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Past exam problem. Was it wrong?

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- Wed, 22 Sep 2021 01:11:00 EST hy/3H0ZK No.80065
File: 1632287460823.png -(7225B / 7.06KB, 352x277) Thumbnail displayed, click image for full size. Past exam problem. Was it wrong?
This is a question on a past exam at university. I never understood it and it continues to frustrate me because even if I can't come up with the right answer to a problem, I'll at least 'get' (understand) the proper answer when it is given. But not this one. Here it is:


You are spearfishing in waist-deep water when you spot a fish that appears to be 45° below the water and about 50cm underneath the surface. You recognize that the light coming from the fish to your eye has been refracted and you must therefore aim at some depth below where the fish appears to be. How far below where the fish appears to be should you aim?

n air = 1
n water = 1.35
angle 1 = 45 degrees
assume a flat interface



The first part of the answer given was about first finding the angle of refraction and then the remaining angle (90 degrees minus the angle of refraction).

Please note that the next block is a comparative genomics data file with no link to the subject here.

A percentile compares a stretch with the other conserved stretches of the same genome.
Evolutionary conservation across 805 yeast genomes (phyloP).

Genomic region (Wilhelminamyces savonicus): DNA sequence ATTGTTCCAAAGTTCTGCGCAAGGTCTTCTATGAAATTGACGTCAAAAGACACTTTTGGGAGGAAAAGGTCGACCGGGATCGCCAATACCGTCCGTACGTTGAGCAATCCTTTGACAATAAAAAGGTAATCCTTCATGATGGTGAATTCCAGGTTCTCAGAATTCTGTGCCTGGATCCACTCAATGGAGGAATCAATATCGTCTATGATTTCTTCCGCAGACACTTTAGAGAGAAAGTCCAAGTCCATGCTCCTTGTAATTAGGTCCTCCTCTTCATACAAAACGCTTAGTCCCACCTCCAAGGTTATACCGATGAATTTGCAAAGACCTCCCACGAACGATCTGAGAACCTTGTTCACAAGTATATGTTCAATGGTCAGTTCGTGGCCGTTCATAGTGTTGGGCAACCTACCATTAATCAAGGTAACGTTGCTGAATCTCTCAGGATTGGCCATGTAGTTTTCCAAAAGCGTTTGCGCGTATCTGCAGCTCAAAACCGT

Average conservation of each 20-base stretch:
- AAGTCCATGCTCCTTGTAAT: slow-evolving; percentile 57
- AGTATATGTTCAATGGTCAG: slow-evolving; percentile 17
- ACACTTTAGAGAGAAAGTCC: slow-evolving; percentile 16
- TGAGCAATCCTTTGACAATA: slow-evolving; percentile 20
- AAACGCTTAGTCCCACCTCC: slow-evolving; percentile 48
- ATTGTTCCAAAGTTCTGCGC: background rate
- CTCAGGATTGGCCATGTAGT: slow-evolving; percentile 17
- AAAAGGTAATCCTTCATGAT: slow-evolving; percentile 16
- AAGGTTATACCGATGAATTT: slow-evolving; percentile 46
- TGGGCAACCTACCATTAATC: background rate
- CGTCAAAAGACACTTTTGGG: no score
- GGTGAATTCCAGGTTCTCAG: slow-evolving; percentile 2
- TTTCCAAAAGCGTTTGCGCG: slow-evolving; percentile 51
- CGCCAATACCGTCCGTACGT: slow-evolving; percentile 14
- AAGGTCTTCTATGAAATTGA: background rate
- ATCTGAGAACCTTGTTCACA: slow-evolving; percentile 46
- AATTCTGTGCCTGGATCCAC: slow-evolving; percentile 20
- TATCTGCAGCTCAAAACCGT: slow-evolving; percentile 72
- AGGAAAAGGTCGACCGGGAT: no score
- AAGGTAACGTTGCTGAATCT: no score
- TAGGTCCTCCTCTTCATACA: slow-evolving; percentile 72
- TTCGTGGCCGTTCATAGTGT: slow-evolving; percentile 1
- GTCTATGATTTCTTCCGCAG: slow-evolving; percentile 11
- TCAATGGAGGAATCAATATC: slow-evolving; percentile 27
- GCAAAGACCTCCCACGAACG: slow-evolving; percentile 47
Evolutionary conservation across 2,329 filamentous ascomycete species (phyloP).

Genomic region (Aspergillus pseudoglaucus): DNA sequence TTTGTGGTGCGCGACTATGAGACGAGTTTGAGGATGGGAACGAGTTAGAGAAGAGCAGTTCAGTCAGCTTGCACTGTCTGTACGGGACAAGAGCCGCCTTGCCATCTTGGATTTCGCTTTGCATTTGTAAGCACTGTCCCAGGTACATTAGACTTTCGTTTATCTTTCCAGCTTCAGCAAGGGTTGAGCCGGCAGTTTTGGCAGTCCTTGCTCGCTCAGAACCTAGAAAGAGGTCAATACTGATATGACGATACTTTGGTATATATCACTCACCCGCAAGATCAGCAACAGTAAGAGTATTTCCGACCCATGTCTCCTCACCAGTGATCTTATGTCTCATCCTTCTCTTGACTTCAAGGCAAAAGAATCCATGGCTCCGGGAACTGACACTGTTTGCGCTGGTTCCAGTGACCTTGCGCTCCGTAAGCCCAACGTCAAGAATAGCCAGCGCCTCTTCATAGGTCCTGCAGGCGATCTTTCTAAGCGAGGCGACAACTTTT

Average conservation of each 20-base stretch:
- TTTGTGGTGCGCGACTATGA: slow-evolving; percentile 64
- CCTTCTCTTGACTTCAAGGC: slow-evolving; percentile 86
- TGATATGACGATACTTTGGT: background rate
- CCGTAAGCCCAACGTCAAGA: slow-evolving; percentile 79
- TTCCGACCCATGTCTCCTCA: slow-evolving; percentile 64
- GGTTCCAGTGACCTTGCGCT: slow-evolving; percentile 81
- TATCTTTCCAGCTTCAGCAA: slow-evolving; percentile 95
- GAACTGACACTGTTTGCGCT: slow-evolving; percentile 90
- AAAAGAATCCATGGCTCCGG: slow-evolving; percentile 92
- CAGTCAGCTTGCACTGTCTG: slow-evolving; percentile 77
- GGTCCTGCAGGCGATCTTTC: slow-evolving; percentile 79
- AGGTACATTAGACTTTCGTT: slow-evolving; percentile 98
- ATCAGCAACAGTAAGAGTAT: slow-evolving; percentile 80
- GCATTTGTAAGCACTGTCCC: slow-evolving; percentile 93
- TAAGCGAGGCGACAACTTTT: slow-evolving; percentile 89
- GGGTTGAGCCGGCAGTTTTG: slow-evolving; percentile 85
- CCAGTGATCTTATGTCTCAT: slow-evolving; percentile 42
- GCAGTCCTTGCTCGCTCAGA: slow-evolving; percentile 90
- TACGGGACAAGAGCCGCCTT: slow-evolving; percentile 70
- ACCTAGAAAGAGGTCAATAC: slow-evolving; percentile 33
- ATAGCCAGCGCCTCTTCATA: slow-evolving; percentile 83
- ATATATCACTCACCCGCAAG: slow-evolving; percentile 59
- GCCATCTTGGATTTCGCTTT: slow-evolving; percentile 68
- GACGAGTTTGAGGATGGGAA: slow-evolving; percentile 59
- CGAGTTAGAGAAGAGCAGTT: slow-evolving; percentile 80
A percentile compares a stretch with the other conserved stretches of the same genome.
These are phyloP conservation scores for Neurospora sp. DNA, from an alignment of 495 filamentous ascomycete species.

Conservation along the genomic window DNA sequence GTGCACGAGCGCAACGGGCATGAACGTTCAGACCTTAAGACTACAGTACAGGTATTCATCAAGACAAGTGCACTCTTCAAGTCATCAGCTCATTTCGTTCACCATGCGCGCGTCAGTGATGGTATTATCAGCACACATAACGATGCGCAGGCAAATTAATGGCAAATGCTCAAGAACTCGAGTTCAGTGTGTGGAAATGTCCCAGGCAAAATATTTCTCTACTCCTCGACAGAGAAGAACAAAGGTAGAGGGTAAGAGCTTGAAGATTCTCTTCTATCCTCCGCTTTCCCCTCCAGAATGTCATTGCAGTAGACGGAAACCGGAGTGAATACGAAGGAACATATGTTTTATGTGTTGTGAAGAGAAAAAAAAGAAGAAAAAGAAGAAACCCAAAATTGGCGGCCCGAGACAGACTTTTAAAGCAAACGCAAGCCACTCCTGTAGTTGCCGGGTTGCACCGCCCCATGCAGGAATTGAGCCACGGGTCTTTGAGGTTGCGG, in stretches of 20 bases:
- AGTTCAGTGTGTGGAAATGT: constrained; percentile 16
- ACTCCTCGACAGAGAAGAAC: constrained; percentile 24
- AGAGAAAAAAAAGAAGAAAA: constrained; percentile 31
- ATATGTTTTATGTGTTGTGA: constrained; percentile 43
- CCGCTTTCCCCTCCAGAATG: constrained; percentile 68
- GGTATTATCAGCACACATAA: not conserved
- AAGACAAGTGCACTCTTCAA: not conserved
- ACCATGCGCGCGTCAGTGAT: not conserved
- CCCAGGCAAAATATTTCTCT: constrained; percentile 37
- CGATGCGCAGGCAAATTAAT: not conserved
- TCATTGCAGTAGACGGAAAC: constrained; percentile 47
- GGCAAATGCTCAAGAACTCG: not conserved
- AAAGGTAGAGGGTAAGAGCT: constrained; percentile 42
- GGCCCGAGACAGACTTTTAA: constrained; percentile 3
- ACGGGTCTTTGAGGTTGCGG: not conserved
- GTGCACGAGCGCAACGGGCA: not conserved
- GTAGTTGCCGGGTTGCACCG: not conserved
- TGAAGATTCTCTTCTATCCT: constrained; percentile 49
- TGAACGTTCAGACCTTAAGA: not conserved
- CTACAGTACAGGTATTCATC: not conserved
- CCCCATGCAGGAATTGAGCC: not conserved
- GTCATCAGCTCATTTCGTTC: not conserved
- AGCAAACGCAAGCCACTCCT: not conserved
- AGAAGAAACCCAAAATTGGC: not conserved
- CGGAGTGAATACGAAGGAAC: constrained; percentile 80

The second part of the answer given was about finding the value for y.

The last part of the answer given was about using this y value and the remaining angle to find the value of x. So

tan a = x/50cm
x = 50tan(a)
x = 81.3cm



Now I get each part of this answer, I just don't see how it is correct.

This is because the y value here doesn't have to do with the actual fish's position, only its apparent position.

If we knew either how far down or away the fish actually was, then it would be easy to find the missing value because we also know the angle of refraction. But we know neither.

So even though its true that at 50cm away and at an angle of 58.42 degrees, the x value would be 81.3cm, this doesn't actually have to do with the fish's real position.

Is there something that I'm just not getting or am I just a small brain?
>>
tms !8HZioZhw1c - Thu, 28 Apr 2022 22:13:53 EST 7A5arjSW No.80114 Reply
1651198433218.png -(11002B / 10.74KB, 501x426) Thumbnail displayed, click image for full size.
It's a practical matter. If you shift to get the proper angle for spearing the fish, the apparent position of the fish will also shift. Even if the fish itself stays perfectly still. As the diagram shows, the actual position of the fish isn't necessarily directly below its image. But you know it's somewhere along the line connecting the x position directly below the fish's image to the point on the water's surface you perceive the fish. So by spearing down through that surface point toward the position 31.3 cm below where you perceive the fish, you're guaranteed to spear the fish. Make sense?

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